6/12/2018

Deputy Attorney General Rod Rosenstein obstructing Congress' role of oversight

Deputy Attorney General Rod Rosenstein keeps on obstructing Congress' role of oversight.  Rosenstein is preventing Congress from interviewing the FBI agents who interviewed General Michael Flynn and said that he didn't lie to them.  Special Counsel Robert Mueller ignored the evaluation of these agents, the ones who were actually present when Flynn was interviewed, and charged Flynn with making false statements.  It is understandable that Congress would want to talk to these agents, though it is understandable that Mueller might object to this oversight.
But Republicans on Capitol Hill are seeking more information about that interview as recent revelations have raised questions about the guilty plea itself. They say former FBI Director James Comey in fact indicated to lawmakers that FBI agents did not believe Flynn intentionally lied about the talks with Russia’s ambassador. 
“Contrary to his public statements during his current book tour denying any memory of those comments, then-Director Comey led us to believe during that briefing that the agents who interviewed Flynn did not believe he intentionally lied about his conversation with the Ambassador and that the Justice Department was unlikely to prosecute him for false statements made in that interview,” Grassley wrote in May to Rosenstein and FBI Director Christopher Wray. . . .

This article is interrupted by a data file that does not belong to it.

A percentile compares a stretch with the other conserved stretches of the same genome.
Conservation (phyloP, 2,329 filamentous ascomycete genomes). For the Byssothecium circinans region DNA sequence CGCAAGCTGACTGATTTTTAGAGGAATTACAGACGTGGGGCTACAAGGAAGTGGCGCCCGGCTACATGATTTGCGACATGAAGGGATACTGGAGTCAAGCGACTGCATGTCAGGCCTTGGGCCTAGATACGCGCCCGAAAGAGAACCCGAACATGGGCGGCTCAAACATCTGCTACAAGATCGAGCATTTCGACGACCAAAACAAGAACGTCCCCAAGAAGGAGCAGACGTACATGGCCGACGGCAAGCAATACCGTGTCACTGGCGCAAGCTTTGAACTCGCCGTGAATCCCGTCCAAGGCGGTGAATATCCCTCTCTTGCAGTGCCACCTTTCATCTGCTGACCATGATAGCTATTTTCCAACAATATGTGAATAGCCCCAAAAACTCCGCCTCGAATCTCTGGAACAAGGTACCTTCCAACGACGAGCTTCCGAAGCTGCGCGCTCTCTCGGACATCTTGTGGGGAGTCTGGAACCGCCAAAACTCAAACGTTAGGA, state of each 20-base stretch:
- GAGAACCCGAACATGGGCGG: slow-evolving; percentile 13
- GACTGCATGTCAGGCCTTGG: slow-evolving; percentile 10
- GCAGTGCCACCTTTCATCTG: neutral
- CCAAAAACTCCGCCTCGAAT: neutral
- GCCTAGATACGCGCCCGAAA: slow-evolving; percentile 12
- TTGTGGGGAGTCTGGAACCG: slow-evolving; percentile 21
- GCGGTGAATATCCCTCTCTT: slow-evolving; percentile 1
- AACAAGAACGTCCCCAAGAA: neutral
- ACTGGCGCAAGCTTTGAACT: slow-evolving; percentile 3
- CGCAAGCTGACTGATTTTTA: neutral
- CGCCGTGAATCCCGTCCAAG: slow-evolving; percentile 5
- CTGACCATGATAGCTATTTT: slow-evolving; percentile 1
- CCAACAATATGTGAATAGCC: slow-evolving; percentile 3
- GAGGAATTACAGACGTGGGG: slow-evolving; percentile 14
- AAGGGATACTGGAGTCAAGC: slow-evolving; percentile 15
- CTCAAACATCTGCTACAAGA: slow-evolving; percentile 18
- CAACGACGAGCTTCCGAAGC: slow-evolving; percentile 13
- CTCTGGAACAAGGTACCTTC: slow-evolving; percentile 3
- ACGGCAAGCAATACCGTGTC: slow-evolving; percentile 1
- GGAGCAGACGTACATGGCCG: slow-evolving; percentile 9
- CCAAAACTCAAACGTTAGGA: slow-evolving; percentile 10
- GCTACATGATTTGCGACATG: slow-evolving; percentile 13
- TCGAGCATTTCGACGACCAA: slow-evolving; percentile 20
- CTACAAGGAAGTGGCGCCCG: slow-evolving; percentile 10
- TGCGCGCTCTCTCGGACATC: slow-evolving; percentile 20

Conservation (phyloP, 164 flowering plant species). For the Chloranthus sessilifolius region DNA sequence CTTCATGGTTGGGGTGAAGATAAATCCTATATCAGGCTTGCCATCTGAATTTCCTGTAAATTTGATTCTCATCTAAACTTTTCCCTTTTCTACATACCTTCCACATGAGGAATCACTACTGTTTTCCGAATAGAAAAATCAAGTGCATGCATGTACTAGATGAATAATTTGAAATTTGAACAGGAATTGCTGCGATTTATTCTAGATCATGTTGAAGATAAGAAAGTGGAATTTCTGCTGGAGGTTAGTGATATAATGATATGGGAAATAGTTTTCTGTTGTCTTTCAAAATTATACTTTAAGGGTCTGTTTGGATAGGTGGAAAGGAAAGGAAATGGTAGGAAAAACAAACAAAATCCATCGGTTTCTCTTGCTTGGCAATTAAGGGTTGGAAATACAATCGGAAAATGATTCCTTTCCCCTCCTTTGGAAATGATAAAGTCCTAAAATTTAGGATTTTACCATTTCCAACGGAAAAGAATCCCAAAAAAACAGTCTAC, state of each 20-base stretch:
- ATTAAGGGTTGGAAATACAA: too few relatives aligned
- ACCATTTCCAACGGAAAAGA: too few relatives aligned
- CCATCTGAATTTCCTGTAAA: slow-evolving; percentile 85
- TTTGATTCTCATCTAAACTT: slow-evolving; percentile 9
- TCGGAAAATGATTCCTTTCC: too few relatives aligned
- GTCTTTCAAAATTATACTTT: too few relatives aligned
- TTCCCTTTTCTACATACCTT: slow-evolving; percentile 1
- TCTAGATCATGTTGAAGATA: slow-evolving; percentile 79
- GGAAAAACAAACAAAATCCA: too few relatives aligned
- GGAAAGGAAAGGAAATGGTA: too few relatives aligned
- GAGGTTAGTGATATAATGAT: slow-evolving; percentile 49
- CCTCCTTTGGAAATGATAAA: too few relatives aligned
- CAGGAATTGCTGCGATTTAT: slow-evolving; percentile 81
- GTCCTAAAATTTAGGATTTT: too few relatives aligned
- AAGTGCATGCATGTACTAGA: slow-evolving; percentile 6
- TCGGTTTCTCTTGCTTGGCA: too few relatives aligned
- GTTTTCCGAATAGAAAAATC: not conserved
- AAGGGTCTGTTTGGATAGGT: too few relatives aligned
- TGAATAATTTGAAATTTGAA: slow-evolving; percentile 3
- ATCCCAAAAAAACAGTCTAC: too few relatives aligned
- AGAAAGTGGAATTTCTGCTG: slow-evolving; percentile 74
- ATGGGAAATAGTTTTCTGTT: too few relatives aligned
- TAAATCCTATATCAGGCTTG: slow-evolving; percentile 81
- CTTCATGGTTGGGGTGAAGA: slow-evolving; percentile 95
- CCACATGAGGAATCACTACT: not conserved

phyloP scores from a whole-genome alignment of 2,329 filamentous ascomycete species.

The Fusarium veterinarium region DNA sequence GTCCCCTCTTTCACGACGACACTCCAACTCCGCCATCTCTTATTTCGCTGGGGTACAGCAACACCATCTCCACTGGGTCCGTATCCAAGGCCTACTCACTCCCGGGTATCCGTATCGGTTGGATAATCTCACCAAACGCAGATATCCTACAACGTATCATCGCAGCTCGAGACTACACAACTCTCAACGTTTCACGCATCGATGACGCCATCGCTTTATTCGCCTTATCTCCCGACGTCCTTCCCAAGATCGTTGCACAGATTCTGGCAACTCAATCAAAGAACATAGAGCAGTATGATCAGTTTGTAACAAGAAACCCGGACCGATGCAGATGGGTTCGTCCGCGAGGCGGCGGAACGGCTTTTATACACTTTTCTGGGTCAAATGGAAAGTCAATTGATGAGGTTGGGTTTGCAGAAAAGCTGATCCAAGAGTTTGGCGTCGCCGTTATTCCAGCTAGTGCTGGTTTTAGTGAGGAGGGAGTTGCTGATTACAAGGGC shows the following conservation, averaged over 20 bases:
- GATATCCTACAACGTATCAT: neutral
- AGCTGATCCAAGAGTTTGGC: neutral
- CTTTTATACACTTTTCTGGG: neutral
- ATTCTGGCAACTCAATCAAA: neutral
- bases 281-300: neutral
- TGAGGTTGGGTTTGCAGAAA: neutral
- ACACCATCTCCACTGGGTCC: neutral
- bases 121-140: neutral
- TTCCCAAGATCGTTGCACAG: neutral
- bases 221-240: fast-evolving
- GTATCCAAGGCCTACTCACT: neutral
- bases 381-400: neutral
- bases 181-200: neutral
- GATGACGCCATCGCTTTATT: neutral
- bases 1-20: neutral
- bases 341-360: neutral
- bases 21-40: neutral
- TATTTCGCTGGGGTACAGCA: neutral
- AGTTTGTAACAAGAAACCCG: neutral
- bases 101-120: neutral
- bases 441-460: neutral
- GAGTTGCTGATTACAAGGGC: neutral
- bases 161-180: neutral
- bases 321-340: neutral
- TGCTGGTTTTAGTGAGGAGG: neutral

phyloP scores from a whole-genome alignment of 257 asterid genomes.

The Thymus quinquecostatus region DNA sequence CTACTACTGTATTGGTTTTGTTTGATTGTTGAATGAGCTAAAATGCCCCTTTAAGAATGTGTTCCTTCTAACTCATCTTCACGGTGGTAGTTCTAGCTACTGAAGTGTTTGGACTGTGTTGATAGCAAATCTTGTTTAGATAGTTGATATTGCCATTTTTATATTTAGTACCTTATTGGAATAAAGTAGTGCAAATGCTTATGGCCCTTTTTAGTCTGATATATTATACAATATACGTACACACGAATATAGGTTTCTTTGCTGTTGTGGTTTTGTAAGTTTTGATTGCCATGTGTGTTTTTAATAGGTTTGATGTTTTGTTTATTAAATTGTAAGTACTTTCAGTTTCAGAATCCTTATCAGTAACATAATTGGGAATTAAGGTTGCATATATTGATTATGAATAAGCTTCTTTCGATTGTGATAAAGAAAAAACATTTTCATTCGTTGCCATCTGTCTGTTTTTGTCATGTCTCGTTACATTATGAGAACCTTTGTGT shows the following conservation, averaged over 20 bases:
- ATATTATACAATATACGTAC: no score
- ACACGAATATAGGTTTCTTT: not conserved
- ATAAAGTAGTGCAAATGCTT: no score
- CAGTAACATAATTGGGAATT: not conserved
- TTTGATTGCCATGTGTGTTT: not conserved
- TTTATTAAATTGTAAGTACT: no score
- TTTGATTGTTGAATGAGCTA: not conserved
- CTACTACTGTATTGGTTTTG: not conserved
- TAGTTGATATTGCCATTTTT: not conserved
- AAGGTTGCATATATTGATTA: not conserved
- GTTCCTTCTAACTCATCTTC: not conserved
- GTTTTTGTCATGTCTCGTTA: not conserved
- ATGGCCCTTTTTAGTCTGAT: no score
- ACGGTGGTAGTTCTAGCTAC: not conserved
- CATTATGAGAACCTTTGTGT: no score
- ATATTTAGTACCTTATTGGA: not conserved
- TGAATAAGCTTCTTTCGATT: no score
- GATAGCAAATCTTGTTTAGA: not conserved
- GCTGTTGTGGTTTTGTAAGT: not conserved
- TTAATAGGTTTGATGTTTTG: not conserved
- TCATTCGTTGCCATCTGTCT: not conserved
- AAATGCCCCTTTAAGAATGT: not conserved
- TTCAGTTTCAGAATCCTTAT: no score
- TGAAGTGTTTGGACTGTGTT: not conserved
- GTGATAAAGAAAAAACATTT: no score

Now in an escalation of the tensions between Congress and Rosenstein, we find that Rosenstein threatened to subpoena Congress' emails, phone records and other documents from lawmakers.  Does Rosenstein realize that oversight is Congress' job?  Rosenstein has been upset that Congress is keeping a record of their interactions with his office, but why is that wrong? 
“The DAG [Deputy Attorney General Rosenstein] criticized the Committee for sending our requests in writing and was further critical of the Committee’s request to have DOJ/FBI do the same when responding,” the committee's then-senior counsel for counterterrorism Kash Patel wrote to the House Office of General Counsel. “Going so far as to say that if the Committee likes being litigators, then ‘we [DOJ] too [are] litigators, and we will subpoena your records and your emails,’ referring to HPSCI [House Permanent Select Committee on Intelligence] and Congress overall.”   
A second House committee staffer at the meeting backed up Patel’s account, writing: “Let me just add that watching the Deputy Attorney General launch a sustained personal attack against a congressional staffer in retaliation for vigorous oversight was astonishing and disheartening. ... Also, having the nation’s #1 (for these matters) law enforcement officer threaten to 'subpoena your calls and emails' was downright chilling.” 
The committee staffer noted that Rosenstein’s comment could be interpreted as meaning the department would “vigorously defend a contempt action" -- which might be expected. But the staffer continued, "I also read it as a not-so-veiled threat to unleash the full prosecutorial power of the state against us.” . . .
Is this proper behavior for a member of DOJ to treat Congressional staff who are overseeing his activities as criminals? I suspect that this type of threat is incredibly rare.





Labels: ,

0 Comments:

Post a Comment

Links to this post:

Create a Link

<< Home